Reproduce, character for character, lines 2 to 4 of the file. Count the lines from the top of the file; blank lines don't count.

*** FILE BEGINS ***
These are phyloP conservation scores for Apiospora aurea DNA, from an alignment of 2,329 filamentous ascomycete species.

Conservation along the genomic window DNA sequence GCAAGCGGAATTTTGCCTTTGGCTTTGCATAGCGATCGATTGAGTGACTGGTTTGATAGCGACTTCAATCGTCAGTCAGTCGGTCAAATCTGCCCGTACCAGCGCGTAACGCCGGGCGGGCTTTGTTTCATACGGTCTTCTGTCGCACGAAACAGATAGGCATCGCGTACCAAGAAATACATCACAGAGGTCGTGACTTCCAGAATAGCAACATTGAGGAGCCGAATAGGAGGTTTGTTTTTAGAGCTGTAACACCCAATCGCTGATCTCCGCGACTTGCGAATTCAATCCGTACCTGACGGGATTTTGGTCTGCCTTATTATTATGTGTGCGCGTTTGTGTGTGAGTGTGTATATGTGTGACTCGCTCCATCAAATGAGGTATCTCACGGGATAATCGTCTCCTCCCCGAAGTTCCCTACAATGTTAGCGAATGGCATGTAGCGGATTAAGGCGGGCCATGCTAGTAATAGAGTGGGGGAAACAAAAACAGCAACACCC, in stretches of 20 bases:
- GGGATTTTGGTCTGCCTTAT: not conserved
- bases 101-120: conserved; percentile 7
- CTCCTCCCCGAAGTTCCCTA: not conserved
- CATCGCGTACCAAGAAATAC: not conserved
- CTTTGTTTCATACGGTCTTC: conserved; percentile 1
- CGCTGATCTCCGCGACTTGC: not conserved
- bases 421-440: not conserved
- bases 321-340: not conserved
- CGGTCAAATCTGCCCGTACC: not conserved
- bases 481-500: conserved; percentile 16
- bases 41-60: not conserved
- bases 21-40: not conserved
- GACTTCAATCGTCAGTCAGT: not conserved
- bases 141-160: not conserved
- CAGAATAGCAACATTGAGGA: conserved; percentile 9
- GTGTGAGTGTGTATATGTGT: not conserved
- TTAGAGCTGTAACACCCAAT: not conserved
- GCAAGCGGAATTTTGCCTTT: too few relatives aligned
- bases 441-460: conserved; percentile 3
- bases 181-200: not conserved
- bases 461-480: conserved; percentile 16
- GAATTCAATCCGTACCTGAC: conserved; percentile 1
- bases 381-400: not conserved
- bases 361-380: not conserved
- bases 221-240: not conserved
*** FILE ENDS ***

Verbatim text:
Conservation along the genomic window DNA sequence GCAAGCGGAATTTTGCCTTTGGCTTTGCATAGCGATCGATTGAGTGACTGGTTTGATAGCGACTTCAATCGTCAGTCAGTCGGTCAAATCTGCCCGTACCAGCGCGTAACGCCGGGCGGGCTTTGTTTCATACGGTCTTCTGTCGCACGAAACAGATAGGCATCGCGTACCAAGAAATACATCACAGAGGTCGTGACTTCCAGAATAGCAACATTGAGGAGCCGAATAGGAGGTTTGTTTTTAGAGCTGTAACACCCAATCGCTGATCTCCGCGACTTGCGAATTCAATCCGTACCTGACGGGATTTTGGTCTGCCTTATTATTATGTGTGCGCGTTTGTGTGTGAGTGTGTATATGTGTGACTCGCTCCATCAAATGAGGTATCTCACGGGATAATCGTCTCCTCCCCGAAGTTCCCTACAATGTTAGCGAATGGCATGTAGCGGATTAAGGCGGGCCATGCTAGTAATAGAGTGGGGGAAACAAAAACAGCAACACCC, in stretches of 20 bases:
- GGGATTTTGGTCTGCCTTAT: not conserved
- bases 101-120: conserved; percentile 7